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Thread: Sashimi

  1. #1
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    Default Sashimi

    Hello Everybody,

    Can anybody give me advice on preparing Sashimi, and what is best to make sashimi of?


    Thanks,


    Mark Bartolo

  2. #2
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    Talking Preparing Sashimi

    Quote Originally Posted by Green Hare
    Hello Everybody,

    Can anybody give me advice on preparing Sashimi, and what is best to make sashimi of?


    Thanks,


    Mark Bartolo
    Konichiwa Bartolo-san

    Preparing sashimi is not that hard.
    First get the freshest sea fish as possible that are in season.
    Ready some fresh wasabi and some daikon if possible.
    Prepare you yanagiba knife, the one with the long thin blade.
    Gut, de-scale, remove bones and create managable blocks with ordinary deba knife.
    Then use you yanagiba knife to cut the sashimi, cut in a single pulling action using the full length of the blade. Never cut in a "sawing" motion for it will crush the cells within the sashimi.
    Shave a thin intelinking strip with some width of daikon like peeling an apple.
    Fold the strip then cut the strip as thin as possible. Soak the finely cut strips in ice cold water, then drain.
    This will be tsuma or decoration.
    Prepare a dish put the tsuma on the dish place the sashimi on top of the tsuma then grate the wasabi, run your knife through the grated wasabi to extract the aroma in fullnest.
    There you have it your sashimi dish.
    Hope this helps.

    K.Miwa
    Tri-ring of Japan
    O?@?K

  3. #3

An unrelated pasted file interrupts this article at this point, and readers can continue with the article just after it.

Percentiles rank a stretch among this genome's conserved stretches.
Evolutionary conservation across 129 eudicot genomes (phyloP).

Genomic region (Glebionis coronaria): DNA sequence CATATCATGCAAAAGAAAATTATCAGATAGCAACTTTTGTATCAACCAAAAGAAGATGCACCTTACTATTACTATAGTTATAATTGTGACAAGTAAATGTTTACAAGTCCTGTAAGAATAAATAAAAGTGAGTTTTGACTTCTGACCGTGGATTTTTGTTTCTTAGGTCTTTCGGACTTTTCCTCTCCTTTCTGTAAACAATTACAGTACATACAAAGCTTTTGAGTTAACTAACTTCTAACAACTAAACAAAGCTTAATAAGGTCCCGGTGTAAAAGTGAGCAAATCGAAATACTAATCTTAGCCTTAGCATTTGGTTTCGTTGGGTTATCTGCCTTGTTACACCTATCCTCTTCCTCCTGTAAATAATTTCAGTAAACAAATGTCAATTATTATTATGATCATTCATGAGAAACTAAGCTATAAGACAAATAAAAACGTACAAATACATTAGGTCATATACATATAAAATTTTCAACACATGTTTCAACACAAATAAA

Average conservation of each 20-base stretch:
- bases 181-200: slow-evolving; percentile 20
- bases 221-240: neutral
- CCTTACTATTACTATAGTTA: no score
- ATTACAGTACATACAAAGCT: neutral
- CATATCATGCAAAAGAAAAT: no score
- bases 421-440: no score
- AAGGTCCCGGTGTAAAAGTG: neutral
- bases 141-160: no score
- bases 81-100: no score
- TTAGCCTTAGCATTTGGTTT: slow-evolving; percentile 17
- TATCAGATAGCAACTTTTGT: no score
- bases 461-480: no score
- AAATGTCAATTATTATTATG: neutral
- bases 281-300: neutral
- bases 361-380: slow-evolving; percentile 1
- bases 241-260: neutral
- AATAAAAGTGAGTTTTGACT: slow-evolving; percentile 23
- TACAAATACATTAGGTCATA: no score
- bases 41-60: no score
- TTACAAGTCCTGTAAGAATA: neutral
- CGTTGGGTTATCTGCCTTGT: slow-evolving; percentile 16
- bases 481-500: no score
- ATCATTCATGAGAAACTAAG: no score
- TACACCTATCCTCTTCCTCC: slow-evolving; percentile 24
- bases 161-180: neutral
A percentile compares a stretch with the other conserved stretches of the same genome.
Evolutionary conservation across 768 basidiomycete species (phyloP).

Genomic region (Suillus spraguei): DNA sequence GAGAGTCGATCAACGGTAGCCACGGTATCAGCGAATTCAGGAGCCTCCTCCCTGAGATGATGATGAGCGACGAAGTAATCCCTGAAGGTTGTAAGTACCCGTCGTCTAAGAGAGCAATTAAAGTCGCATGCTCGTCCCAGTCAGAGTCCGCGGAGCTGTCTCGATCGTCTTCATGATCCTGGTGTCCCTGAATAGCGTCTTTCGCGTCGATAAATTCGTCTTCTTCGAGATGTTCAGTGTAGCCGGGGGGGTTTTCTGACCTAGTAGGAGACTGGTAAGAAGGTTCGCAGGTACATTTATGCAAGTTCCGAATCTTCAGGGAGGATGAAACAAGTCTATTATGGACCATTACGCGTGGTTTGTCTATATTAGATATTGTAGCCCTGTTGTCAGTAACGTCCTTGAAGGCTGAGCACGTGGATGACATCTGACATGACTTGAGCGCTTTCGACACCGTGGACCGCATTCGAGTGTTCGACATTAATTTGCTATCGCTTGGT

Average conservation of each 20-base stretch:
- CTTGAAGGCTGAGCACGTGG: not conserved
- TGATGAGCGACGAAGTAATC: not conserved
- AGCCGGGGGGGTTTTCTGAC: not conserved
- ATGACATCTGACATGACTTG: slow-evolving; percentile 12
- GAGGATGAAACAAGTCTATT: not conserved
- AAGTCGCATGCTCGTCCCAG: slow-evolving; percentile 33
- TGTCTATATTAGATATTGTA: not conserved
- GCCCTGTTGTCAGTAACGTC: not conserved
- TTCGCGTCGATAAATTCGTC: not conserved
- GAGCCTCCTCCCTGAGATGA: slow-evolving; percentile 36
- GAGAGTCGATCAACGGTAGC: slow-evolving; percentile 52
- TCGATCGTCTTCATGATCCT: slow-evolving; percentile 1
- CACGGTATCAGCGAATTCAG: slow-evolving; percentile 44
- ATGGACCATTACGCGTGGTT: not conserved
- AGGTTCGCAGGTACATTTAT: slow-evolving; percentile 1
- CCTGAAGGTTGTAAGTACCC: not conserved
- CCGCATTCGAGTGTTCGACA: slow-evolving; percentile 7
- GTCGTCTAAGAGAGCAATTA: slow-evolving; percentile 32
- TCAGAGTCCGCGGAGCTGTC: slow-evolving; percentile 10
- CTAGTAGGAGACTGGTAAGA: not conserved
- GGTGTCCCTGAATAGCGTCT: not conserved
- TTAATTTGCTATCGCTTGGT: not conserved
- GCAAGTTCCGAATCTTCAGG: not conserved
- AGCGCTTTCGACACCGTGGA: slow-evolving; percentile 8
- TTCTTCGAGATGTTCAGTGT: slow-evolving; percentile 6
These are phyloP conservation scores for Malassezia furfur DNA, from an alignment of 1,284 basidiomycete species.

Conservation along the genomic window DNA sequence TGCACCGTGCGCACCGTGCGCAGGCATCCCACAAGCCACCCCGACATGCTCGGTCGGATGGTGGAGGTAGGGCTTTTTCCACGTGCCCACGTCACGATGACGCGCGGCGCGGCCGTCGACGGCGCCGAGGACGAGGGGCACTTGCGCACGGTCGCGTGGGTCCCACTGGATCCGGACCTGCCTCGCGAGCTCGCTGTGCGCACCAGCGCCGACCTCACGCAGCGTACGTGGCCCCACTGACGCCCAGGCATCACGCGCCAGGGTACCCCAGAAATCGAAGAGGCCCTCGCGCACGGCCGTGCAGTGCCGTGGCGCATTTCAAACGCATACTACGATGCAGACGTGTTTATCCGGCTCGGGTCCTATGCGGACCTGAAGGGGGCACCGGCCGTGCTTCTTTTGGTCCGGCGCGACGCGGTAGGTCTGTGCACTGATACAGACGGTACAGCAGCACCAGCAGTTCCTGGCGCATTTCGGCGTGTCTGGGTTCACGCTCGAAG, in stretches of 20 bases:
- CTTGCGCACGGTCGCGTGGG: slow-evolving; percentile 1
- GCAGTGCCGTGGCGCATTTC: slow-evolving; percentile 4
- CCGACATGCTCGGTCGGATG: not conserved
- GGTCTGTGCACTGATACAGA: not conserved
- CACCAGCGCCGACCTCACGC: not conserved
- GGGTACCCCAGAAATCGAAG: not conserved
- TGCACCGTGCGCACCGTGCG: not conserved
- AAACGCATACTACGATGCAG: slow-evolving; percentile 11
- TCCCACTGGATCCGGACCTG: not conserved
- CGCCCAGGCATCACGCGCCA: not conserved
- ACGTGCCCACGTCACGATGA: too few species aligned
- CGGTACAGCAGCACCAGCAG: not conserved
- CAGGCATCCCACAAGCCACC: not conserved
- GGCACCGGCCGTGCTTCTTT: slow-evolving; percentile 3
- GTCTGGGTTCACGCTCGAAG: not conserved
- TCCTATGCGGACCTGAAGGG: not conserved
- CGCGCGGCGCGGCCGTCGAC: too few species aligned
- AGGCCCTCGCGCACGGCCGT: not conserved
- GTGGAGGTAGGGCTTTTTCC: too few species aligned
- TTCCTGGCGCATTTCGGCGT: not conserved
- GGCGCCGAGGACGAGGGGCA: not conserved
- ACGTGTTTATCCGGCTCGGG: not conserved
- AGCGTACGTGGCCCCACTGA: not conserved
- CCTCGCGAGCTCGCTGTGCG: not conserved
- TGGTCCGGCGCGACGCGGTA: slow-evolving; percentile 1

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    Default

    Uber Yummy!!!!
    Jason Chambers
    Owner,
    Tatsujin Photography & Design

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    Talking

    Thank you Miwa-san!

    I think you have said it all

    Now off to the fish markets!


    Mark Bartolo

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    Default Visual description to prepare tsuma

    Konbanwa everyone,

    For those who did not understand how to prepare tsuma, please follow the photos below.
    Adding carrots will add contrast making the tsuma more appealing.
    Best part is you can eat it too ! !
    Help this helps.

    K.Miwa
    Tri-ring of Japan
    O?@?K

  6. #6
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    Default

    I have also heard that rubbing some of the tsuba on a soy sauce stain (while fresh) will remove it.
    Respectfully
    Mark W. Swarthout, Shodan

  7. #7
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    Default I wouldn't recommend it

    Quote Originally Posted by Blackwood
    I have also heard that rubbing some of the tsuba on a soy sauce stain (while fresh) will remove it.
    Konichiwa Swarthout-san

    I would not recommend rubbing soysauce on anything made of steel for soysauce has a lot of salt content in it.
    It may get the stain but I think it will also corrode the tsuba as well.
    Take care man.

    K.Miwa
    Tri-ring of Japan
    O?@?K

  8. #8
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    Default

    I think he meant, tsuma, as in the daikon, not tsuba. could be wrong though.
    Anthony Gutierrez
    "Semper Paratus"